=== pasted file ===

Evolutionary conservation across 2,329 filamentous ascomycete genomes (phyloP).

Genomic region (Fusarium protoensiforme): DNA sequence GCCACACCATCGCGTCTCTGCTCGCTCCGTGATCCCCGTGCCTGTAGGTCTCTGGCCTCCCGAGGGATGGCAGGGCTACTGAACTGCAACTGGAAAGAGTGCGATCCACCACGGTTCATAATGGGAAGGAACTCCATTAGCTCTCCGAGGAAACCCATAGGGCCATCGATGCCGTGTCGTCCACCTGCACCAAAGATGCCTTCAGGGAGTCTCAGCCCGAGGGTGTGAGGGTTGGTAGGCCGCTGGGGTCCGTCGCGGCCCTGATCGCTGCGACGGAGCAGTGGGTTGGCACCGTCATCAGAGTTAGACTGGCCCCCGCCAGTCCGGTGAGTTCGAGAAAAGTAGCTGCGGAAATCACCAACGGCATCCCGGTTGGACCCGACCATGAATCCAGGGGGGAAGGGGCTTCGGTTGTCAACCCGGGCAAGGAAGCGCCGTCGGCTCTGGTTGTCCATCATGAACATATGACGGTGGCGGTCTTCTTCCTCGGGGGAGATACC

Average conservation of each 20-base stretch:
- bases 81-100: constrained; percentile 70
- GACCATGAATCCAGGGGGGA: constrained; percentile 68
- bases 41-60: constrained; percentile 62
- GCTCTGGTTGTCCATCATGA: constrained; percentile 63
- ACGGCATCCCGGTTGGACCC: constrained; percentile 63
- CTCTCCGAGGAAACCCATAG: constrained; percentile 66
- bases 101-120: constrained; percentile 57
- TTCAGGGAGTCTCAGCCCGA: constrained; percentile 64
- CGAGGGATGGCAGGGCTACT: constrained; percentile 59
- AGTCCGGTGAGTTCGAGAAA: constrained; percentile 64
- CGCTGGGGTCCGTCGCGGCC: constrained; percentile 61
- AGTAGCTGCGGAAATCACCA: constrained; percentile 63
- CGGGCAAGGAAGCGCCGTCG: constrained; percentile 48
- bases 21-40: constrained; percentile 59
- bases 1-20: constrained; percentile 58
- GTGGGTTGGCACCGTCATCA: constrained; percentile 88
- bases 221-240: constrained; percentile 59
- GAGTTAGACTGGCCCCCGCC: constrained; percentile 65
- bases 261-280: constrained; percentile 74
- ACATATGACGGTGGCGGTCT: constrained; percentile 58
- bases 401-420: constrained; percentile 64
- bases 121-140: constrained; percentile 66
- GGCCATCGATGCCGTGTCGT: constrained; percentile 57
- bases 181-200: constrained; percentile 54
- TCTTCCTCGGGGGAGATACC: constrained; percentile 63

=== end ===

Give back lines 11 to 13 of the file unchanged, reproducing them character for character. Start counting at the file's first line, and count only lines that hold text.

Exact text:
- TTCAGGGAGTCTCAGCCCGA: constrained; percentile 64
- CGAGGGATGGCAGGGCTACT: constrained; percentile 59
- AGTCCGGTGAGTTCGAGAAA: constrained; percentile 64